Despite being the son of an architect and sculptor, Abraham Bloemaert's artistic training was fragmented. He worked under six masters, for one of whom he was also a houseboy. He absorbed the Mannerism of the School of Fontainebleau, which stayed with him for life. Except for a short period in Amsterdam, he lived in Utrecht, becoming so important that Peter Paul Rubens visited him in 1627. Around 1600, landscape became increasingly vital to his art; over time, the subject matter of these landscapes became incidental, even difficult to find. Bloemaert's landscapes incorporated Mannerism's restless light effects and strong contrasts, richly colored palette, and lots of movement and detail. François Boucher later recognized a kindred spirit, incorporating many of Bloemaert's motifs in his painting.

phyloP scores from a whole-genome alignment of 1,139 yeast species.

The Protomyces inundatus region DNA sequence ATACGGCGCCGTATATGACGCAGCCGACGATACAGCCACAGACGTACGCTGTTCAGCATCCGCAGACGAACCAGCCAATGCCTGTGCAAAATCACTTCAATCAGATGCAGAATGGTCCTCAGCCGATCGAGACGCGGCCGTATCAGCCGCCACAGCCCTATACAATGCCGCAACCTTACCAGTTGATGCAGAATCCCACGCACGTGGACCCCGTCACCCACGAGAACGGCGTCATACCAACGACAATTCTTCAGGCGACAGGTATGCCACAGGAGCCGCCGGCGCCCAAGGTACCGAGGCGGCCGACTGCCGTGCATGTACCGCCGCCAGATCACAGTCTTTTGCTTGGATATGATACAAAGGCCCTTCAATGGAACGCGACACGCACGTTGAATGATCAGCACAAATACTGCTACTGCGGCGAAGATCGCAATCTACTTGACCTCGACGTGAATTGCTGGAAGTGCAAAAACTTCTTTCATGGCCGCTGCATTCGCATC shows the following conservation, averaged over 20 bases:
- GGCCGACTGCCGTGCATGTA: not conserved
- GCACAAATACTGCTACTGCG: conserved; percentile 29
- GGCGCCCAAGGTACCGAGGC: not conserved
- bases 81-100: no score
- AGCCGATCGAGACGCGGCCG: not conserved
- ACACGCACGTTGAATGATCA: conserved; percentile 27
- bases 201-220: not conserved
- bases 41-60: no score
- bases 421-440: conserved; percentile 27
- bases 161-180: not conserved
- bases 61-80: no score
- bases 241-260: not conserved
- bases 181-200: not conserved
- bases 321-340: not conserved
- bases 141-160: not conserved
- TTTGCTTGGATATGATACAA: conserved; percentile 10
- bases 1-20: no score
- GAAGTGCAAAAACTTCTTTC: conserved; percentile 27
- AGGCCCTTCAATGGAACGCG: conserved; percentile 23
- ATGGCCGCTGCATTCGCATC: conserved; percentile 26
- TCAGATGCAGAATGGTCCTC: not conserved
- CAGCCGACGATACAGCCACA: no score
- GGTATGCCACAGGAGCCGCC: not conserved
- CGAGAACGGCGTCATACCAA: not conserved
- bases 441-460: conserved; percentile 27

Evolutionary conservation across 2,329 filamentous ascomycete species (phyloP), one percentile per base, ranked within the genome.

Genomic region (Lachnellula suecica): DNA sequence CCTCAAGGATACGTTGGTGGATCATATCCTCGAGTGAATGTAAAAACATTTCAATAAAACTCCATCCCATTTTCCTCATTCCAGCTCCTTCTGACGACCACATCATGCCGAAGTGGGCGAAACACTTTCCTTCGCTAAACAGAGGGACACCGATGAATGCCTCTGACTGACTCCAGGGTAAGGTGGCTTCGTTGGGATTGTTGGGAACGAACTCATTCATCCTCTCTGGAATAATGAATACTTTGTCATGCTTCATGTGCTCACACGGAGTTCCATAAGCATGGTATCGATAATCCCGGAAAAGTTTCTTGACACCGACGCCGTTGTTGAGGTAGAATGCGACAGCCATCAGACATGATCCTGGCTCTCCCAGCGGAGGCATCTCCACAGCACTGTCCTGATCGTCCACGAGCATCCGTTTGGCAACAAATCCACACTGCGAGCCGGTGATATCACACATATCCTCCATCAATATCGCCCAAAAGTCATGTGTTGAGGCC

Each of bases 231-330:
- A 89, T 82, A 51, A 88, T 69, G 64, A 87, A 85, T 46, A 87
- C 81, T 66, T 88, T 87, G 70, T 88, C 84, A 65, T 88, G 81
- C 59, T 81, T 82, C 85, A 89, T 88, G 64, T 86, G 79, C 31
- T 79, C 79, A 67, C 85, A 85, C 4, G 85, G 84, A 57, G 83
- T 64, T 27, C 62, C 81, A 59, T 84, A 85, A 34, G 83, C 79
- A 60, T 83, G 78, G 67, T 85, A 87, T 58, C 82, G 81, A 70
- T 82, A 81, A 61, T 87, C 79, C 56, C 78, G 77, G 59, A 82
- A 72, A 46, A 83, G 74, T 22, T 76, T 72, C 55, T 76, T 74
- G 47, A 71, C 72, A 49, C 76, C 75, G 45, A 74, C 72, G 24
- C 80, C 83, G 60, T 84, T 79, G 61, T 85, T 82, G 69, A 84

In the 1620s Bloemaert's pupil Gerrit van Honthorst imported Caravaggio's ideas to Utrecht from Italy. Bloemaert developed a decorative synthesis of Caravaggio's contrasting light effects and Mannerism's bright, acid colors. Always open to fresh ideas, Bloemaert depicted mythological and religious subjects completely new to Dutch art, designed tapestries, stained-glass windows, and made over 1,500 drawings. In 1611 he co-founded Utrecht's Guild of Saint Luke. Widely influential through his engravings, Bloemaert also taught a generation of Utrecht's best artists, including Hendrick Ter Brugghen and Cornelis van Poelenburgh.